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By Partab Ramchand
It is over half a century since I first took a keen interest in cricket – enough for me to hear the live radio commentary and go through the details of the day’s play in the newspapers the following morning. The first Test match I followed closely in this fashion was between India and England at Trent Bridge in 1959. India lost by an innings and 59 runs inside four days and a couple of months later the series itself ended in a 5-0 whitewash for the hosts.
But then this was very much a sign of the times. It was still very much the formative period in Indian cricket and Indian teams going down repeatedly to huge, humiliating defeats was the pattern. This continued through the sixties when I followed the game during my teenage years. Losing 5-0 to England was followed by a similar result in the West Indies in 1962. In England in 1967 all three Tests were lost. In Australia in 1967-68 India went down in all four Tests. The situation at home was only slightly better and indeed a draw was considered a moral victory. The batting, bowling and fielding were all sub standard and what was left to savour were the heroic deeds of a few who played the role of Horatio on the tottering bridge.
The situation changed for the better with the India Rubber Year of 1971. Suddenly India acquired the winning habit emerging triumphant in the West Indies and England. With first Sunil Gavaskar and then Kapil Dev providing the inspiration Indian cricket basked in sunshine most of the time through the 70s and 80s though there were aberrations like the disastrous tour of England in 1974 where everything that could go wrong went wrong. Overall though the improvement in the record was palpable and there was greater respect for Indian cricket and cricketers.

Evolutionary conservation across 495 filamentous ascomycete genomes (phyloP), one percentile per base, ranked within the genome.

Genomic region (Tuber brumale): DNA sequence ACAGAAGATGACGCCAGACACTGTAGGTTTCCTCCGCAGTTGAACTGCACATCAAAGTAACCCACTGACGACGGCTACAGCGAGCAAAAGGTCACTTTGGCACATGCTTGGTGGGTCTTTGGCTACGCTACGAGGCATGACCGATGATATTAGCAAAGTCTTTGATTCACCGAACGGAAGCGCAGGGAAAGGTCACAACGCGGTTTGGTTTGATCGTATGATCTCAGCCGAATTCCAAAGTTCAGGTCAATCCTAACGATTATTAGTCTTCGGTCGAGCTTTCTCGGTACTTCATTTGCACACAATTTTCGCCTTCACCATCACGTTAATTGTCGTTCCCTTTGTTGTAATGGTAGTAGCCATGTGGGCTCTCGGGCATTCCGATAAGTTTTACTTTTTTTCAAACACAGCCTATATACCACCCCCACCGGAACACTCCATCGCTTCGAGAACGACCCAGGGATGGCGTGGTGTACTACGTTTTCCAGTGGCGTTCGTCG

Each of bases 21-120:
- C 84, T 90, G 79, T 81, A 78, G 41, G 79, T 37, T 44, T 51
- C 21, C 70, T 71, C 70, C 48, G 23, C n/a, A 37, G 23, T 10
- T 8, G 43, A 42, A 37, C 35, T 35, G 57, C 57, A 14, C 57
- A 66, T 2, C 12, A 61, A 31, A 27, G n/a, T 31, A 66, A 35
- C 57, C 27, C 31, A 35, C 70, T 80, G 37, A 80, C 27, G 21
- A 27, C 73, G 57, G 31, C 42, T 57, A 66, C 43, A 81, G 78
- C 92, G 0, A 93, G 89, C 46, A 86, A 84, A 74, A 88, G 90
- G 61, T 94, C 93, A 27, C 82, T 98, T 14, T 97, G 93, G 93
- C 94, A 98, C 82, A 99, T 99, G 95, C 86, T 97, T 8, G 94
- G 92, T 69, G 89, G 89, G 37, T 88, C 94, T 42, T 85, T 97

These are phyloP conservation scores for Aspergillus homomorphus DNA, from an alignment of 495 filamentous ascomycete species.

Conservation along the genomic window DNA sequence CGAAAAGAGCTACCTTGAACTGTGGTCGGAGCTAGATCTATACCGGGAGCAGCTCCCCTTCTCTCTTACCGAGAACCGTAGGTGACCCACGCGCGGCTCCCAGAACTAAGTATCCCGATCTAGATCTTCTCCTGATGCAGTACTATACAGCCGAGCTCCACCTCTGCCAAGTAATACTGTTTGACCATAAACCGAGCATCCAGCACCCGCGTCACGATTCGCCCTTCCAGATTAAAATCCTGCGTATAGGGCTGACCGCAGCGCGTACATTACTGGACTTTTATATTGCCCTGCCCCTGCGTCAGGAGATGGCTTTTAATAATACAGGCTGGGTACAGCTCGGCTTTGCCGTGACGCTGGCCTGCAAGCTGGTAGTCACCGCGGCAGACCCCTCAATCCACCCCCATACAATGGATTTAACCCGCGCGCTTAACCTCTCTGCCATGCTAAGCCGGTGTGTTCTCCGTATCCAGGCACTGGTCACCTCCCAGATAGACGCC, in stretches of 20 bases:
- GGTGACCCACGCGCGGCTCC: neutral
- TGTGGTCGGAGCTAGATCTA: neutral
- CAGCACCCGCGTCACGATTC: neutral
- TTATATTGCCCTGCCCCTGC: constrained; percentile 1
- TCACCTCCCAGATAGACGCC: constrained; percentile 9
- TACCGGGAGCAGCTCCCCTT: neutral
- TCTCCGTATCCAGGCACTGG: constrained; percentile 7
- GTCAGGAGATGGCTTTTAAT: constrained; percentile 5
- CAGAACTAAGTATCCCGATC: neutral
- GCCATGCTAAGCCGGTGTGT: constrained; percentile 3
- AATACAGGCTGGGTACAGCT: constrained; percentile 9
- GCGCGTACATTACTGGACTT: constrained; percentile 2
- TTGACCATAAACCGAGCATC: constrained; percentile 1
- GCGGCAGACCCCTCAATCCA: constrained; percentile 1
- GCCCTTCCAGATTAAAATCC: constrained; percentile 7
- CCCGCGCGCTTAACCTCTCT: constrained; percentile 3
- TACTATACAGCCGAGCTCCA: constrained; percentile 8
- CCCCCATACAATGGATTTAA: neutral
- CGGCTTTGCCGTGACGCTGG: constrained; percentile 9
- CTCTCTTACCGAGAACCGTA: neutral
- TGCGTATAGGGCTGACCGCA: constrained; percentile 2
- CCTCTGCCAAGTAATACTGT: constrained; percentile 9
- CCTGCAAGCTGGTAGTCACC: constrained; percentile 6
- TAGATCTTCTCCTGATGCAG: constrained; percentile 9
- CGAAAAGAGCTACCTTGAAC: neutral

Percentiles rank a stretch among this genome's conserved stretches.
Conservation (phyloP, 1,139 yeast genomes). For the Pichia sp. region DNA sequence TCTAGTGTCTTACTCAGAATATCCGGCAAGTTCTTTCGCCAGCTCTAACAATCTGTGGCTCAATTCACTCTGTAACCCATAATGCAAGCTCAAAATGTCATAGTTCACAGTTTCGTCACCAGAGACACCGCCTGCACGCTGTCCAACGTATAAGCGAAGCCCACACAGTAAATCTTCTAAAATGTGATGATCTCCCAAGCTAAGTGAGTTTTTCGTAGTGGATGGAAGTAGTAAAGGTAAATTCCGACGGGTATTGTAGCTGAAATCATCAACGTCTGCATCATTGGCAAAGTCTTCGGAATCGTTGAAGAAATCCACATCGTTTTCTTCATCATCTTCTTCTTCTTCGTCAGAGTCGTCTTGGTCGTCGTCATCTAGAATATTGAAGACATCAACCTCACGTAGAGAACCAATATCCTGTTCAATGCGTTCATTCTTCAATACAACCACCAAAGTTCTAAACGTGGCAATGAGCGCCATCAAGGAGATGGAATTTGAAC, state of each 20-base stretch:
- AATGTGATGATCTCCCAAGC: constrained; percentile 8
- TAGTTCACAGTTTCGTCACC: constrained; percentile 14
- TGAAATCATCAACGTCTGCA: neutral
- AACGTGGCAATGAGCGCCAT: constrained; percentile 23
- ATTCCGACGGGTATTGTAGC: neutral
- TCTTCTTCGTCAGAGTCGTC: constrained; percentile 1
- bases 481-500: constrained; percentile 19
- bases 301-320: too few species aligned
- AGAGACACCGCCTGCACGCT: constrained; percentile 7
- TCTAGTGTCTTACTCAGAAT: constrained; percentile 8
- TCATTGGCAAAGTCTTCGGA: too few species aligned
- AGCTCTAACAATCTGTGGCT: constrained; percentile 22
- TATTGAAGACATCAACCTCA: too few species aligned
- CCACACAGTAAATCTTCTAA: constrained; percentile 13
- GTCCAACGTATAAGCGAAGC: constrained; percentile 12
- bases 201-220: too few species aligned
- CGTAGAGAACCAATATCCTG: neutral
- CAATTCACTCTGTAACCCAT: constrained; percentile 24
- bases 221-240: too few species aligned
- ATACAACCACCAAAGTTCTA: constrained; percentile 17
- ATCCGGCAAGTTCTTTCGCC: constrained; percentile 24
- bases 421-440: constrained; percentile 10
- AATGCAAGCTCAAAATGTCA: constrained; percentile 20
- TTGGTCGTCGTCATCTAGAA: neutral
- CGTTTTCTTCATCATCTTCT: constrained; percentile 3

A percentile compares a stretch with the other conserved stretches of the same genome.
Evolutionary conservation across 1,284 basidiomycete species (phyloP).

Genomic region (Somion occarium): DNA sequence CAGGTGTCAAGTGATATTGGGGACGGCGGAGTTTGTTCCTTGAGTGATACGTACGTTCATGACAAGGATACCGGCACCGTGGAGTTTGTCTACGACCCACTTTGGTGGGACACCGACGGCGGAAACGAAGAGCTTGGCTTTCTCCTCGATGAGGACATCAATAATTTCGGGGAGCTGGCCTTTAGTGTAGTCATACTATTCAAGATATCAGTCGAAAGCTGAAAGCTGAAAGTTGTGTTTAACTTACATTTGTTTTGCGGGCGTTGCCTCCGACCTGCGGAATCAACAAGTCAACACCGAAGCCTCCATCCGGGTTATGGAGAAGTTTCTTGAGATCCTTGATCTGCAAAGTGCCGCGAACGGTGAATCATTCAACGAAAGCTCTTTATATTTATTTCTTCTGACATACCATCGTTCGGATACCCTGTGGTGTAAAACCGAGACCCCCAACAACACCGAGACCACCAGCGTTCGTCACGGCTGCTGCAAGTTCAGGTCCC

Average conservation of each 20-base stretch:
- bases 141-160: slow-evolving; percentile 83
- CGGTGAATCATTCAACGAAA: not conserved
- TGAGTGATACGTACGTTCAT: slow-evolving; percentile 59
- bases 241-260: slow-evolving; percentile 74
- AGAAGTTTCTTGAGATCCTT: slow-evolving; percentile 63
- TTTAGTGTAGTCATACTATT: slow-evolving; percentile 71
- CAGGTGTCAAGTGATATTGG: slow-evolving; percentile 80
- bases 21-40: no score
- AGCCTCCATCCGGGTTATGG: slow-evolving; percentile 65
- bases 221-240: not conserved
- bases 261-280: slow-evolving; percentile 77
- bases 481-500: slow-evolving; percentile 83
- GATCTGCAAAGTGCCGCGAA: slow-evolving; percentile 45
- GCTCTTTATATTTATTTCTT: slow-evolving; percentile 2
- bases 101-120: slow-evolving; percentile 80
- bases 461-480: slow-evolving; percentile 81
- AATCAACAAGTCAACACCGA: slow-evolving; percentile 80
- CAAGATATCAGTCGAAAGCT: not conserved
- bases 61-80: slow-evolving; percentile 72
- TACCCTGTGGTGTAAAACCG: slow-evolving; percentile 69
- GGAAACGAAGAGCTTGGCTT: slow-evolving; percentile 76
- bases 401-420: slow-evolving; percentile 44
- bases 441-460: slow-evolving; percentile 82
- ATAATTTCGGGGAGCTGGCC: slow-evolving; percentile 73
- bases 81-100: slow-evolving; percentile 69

The arrival of Sachin Tendulkar at the start of the 90s and the emergence of greats like Anil Kumble, Rahul Dravid, Sourav Ganguly and VVS Laxman led to even greater triumphs during the decade and into the new millennium. Again there were aberrations like the 4-0 thrashing in Australia in 1991-92, the 3-0 rout in Australia eight years later and the double debacle of 100 and 66 against South Africa at Durban while going down to a 328-run defeat in 1996-97. But overall India could now hold their own even abroad while being almost unbeatable at home. Midway through the first decade of the new millennium even as Australia’s decline commenced India were challenging strongly for the No 1 spot in the Test rankings their only challenge coming from South Africa. But largely on the strength of the most lustrous batting line-up in the contemporary game India ascended to the top slot in late 2009.
It certainly was a significant moment. After all reaching the top for the first time in 77 years was a landmark achievement but there was always the lurking doubt that the reign at the top would not last very long. Certainly India were not going to emulate the West Indies who remained at the top for about 15 years through the 80s and early 90s or Australia who were the dominant team over the following decade. The batting superstars were ageing, the bowling always remained a question mark especially after the retirement of Kumble and the fielding continued to be below international standards.
The Indians’ reign at the top was shaky at best but few would have predicted their downfall so early and in such a sudden and shattering manner. The debacle in England must be a huge shock for the younger generation brought up on the deeds of Tendulkar and company but to be candid it is an unnerving experience even for an older generation like mine which had seen India go from one disastrous defeat to another in the past. After all what was our status in world cricket then compared to now? Given this fact the humiliation in England must be the most devastating in the history of Indian cricket.